It is equally interesting to note that the probability of being profitable is greater in German subsidiaries established in the Alsace and Moselle regions. This result contradicts that obtained by Kumar et al. (1985), whose argument is based on the fact that the desire to impose common group policies by parent companies on subsidiaries established in bilingual areas (such as Alsace and Moselle), is very high. According to Kumar et al., this policy demotivates the workers of the subsidiary companies. Given that total policy standardisation is harmful at present (to be clarified shortly), it can be concluded that subsidiaries based in bilingual areas have learnt from previous mistakes. However, this is not sufficient to explain their current success. This can be further explained by the slight cultural differences between subsidiaries and parent companies (due to the history of the bilingual region), which help to reduce sources of dysfunction. More generally speaking, this report implies that cultural differences must be researched on a national scale as well as an international one (this hypothesis is confirmed by the results of Usunier 1991). Thus, German Firms must realise that, by basing their subsidiaries in French regions distant from the German mentality in a cultural sense (such as the south of France), they are increasing the risk of rejection of the German value system.(5) This will generally have a negative influence on performance (Goldberg 1982).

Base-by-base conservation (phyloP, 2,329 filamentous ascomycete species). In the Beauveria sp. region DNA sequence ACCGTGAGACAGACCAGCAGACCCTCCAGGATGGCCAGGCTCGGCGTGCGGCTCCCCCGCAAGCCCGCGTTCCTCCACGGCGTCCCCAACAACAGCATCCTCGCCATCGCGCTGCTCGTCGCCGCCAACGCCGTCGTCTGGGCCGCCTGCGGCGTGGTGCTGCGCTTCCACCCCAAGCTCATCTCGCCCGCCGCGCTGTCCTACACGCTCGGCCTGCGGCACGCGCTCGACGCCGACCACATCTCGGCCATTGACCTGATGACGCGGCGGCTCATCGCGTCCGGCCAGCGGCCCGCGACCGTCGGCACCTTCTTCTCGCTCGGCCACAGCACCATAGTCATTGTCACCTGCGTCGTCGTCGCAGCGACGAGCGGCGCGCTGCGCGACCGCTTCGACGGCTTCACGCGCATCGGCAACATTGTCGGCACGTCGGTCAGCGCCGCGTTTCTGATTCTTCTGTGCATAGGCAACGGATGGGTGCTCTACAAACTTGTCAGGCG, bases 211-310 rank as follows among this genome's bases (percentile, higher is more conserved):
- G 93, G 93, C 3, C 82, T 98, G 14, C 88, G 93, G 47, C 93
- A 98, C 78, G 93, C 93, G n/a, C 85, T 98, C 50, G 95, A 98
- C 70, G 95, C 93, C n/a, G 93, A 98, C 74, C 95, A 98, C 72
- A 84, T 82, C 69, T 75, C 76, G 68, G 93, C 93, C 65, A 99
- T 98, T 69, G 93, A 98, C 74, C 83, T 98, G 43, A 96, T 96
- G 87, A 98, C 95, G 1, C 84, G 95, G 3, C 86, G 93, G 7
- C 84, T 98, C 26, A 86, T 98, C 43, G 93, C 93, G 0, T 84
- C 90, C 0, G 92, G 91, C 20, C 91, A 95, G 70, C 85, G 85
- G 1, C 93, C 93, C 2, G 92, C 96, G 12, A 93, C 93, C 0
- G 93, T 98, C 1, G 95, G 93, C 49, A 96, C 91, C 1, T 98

As for the opposition that was observed towards production systems, this can be explained on the one hand by the fact that the main competitive advantage of German companies lies in their ability to produce specialised goods. It thus follows that the most profitable subsidiaries are those which gain from a competitive edge. On the other hand, the subsidiaries producing generic goods (mass production) do not have such an advantage when faced with French competition, but they do bear the costs of coordination resulting from German control. It is therefore understandable, that subsidiaries producing standardised goods while lacking special knowledge of marketing do not tend to profit from their investment.(6)

Human Resources and Profitability